New games start to earn die-hard followers and dedicated athletes. Half Life, World of Warcraft, Halo—you know the names.
While in-person events flourished, online streaming reached a new pinnacle with the advent of Twitch in 2011. Esports athletes weren’t just winning big money sums; they were also accumulating fanbases. With a platform came the sponsorship opportunity, which really brings us to the state of esports today.
Money, Money, Money
For the uninitiated, the sheer amount of money in esports may boggle the mind. By far, the biggest revenue driver for the gaming industry is sponsorship.
Brands like Mountain Dew, Red Bull, and Audi all contributed to nearly half a million dollars in sponsorship deals in 2019. In the same year, Fortnite raised $100,000,000 for its World Cup prize pool.
This year, it’s predicted that esports will generate an audience of 645 million people. Arenas are being built specifically to host gaming tournaments. More than a third of young gamers are considering going pro. It’s not a hobby anymore; it’s a viable career path. That is, if you can make the cut.
Competition has never been steeper for professional esports athletes, and to get to the top, you have to dedicate hours and hours of practice time. This has inspired the gaming gear industry, which has developed chairs, headphones, and even wrist and finger tape, similar to what many basketball players wear, to help support the physical strain of playing video games.
Make no mistake, the physical demands of modern esports are no joke.
The Stars of Today
With so many professional esports tournaments — and so much money on the line — it can be hard to determine which esports games are the most popular. Do we decide based on prize money or viewership? The most vocal fanbase or the most played games?
If it’s cold hard cash you’re looking for, Dota 2 cannot be beaten. Dota 2 is a 5v5 battle arena game with aspects of fantasy, role playing, and action. Its world championship, The International, has a nearly $47 million pot. This massive prize was largely raised by fans who love to watch heavy hitters like PSG.LGD, Team Secret, and surprise champs Team Spirit fight to the finish.
While Dota 2 certainly has fan power, the largest viewership in 2021 went to Mobile Legends: Bang Bang. Another 5v5 area title, Mobile Legends saw 3.1 million peak viewers in their M3 World Championship, and fans watched a cumulative 386.8 million hours throughout the year.
Of course, there are also household names that continue to hold their own in the ever-growing esports world, with competitions like League of Legends, Fortnite, and Overwatch receiving millions of monthly players and millions of dollars in prizes awarded.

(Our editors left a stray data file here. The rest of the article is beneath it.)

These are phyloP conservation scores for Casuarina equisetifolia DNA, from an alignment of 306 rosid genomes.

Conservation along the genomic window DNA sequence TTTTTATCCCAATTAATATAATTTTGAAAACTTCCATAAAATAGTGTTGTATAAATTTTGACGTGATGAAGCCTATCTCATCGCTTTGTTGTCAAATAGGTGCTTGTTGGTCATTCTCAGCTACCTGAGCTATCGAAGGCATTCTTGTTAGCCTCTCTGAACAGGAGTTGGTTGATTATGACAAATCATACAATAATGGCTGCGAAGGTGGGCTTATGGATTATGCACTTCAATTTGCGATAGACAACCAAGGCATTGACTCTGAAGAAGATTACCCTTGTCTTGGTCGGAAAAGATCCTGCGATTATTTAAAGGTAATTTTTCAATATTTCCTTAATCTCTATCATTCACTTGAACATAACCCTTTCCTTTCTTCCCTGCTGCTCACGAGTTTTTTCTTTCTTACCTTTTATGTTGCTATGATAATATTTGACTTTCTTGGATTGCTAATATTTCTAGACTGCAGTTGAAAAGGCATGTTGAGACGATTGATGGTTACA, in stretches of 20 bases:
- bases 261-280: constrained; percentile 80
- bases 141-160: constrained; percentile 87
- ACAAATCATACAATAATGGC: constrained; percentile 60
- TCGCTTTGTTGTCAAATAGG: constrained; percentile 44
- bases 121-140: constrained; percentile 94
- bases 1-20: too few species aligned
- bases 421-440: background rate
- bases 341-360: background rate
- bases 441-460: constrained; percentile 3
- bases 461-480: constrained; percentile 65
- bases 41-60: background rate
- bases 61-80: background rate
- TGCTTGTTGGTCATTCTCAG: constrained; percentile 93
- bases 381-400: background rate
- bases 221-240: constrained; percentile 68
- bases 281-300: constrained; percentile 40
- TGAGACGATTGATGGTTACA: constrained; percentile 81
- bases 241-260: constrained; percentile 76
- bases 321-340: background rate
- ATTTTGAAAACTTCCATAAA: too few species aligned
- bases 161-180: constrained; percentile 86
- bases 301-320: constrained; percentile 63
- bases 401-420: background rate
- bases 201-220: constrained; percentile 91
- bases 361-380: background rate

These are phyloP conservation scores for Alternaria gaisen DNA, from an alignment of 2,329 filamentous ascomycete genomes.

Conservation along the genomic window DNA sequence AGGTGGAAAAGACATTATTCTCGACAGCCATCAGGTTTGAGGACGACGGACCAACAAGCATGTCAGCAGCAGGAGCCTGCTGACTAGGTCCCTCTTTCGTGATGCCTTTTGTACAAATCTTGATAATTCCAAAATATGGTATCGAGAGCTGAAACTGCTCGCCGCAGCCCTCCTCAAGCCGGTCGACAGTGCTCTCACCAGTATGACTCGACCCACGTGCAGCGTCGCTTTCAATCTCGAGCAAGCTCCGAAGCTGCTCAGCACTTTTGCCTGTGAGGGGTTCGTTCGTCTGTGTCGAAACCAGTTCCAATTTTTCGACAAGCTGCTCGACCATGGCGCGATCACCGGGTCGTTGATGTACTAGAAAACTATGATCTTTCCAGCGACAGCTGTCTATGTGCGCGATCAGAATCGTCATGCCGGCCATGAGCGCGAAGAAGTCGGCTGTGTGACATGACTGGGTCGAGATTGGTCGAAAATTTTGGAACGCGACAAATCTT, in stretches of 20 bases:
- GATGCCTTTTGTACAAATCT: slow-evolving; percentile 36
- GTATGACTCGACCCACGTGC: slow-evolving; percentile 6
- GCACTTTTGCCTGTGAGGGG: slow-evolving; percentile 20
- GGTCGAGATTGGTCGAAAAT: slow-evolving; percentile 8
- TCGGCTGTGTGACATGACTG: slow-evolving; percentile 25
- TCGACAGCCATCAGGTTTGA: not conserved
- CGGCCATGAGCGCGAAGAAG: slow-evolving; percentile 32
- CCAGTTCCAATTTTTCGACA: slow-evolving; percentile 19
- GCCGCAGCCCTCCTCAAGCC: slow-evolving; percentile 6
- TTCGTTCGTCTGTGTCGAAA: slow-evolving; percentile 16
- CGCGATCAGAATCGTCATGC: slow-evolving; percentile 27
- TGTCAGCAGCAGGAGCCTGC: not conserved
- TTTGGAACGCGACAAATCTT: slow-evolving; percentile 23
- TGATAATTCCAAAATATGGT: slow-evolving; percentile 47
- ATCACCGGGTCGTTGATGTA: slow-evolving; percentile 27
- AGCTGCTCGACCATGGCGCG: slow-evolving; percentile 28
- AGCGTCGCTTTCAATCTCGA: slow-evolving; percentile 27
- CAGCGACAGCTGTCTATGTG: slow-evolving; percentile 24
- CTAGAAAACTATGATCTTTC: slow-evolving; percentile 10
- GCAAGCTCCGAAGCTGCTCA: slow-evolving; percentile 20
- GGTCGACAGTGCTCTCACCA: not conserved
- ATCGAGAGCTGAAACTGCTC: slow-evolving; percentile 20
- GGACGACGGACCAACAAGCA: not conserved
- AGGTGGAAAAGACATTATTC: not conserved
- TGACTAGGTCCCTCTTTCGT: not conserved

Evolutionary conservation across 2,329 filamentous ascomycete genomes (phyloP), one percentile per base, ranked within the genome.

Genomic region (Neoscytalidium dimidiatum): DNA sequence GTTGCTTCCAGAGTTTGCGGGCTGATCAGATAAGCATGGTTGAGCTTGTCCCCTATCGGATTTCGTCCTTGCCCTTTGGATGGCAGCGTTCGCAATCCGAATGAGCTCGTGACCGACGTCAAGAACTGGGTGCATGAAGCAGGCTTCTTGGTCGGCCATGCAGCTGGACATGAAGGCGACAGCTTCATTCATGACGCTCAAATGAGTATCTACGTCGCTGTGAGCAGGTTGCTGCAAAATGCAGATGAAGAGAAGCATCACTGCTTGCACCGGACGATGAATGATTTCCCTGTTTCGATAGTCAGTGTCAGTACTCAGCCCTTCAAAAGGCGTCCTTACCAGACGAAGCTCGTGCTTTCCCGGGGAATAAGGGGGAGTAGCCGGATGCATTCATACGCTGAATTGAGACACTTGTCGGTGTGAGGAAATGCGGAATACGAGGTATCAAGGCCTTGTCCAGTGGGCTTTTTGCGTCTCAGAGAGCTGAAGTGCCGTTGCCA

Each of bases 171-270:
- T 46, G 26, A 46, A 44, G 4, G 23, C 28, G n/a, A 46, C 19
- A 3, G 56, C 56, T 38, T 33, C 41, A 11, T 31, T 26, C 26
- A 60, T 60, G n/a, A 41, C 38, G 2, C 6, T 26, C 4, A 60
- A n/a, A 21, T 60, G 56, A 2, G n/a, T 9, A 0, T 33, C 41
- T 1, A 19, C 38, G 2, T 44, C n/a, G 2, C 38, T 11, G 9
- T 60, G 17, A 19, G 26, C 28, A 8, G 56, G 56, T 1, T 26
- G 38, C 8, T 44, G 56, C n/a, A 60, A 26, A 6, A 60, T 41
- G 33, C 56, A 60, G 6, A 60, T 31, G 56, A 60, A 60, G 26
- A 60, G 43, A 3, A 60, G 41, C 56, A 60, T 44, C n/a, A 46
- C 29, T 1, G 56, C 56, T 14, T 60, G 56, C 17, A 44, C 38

The games themselves aren’t the only big stars. Teams like FaZe Clan, Team Liquid, and Cloud9 have dozens upon dozens of players who compete in the sport’s biggest tournaments for games like Counterstrike: Global Offensive, Fortnite, Call of Duty, and beyond. These teams win big in their fields, but they also win big on social media where they’ve amassed millions of followers.
The Future of Esports
So, where is the video game industry headed?
The truth is things have changed fast over the last twenty years, so the only thing we can really guarantee is that the reality will look unlike anything we’ve seen before.
Still, some exciting things are coming down the pipeline.
The Metaverse and VR technology, in general, has dramatically improved in the last five years. Games, shops, and even things like parties and weddings are now occurring in the virtual space. Fortnite has already established the popularity of live virtual gatherings, and we expect to see that feature appear in more and more games. While esports is about competition, it’s also about community.
On that note, we expect to see more companies looking for a piece of the gaming cake. Even in the golden age of television and the proliferation of online creator content, no other medium is getting as big an audience as gaming. TikTok is expected to try to break into the streaming space sometime this year to take on Twitch and YouTube.
All of this comes down to esports’ financial viability. In addition to outrageous in-person ticket sales and pay-per-view tournaments, in-game marketplaces are enjoying increased revenue as more and more players are willing to purchase virtual goods.
This behavior has perhaps ushered in the NFT age as we see it now, and it won’t be long before these worlds merge. Video game giant Ubisoft announced they’re launching a line of NFTs. These tokens are expected to actually appear in gameplay, a major milestone for the crypto marketplace.
Onward and Upward
We may not know what’s coming next, but one thing we do know for sure is that esports isn’t going anywhere. After two years of limited in-person activities, it’s quite likely that some of the best esports athletes of the next generation have spent much of the pandemic honing their skills.
Needless to say, we’re excited to stream what’s to come.